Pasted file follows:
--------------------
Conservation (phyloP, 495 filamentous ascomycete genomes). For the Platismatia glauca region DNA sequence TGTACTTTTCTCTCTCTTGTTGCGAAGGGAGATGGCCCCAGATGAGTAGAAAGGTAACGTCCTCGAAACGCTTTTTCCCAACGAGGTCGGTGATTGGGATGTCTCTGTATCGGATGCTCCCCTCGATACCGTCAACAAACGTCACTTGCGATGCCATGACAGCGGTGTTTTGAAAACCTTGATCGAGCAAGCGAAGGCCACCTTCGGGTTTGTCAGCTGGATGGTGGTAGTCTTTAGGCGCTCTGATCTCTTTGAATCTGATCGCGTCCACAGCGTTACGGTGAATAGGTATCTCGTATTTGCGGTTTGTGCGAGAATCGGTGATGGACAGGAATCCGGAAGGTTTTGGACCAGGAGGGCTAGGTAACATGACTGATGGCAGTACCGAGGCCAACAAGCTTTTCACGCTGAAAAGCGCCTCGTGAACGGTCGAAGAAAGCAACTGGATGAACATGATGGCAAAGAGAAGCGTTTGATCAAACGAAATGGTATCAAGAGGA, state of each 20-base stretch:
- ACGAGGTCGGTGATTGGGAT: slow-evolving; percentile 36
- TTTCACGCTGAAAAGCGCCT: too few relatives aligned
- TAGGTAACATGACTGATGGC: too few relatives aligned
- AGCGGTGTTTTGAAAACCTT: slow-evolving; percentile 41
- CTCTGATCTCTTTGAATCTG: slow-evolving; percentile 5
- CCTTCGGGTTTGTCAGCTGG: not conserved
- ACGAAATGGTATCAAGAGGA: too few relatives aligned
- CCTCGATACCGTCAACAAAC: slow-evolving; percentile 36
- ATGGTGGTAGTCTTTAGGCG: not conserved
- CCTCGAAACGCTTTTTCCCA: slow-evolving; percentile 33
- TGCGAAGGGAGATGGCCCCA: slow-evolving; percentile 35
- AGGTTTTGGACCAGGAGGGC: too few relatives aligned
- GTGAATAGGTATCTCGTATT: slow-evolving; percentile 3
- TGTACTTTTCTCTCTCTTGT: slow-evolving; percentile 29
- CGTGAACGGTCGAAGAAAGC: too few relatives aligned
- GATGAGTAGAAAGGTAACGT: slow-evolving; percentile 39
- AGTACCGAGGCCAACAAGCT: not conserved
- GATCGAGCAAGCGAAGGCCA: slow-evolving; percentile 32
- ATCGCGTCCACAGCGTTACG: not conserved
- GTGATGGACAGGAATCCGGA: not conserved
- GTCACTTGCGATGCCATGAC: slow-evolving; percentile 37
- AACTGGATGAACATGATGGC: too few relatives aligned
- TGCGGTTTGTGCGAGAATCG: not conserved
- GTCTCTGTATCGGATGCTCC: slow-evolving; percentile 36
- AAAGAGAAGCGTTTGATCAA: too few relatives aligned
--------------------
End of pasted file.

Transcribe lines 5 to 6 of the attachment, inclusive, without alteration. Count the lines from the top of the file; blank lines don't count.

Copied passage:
- AGCGGTGTTTTGAAAACCTT: slow-evolving; percentile 41
- CTCTGATCTCTTTGAATCTG: slow-evolving; percentile 5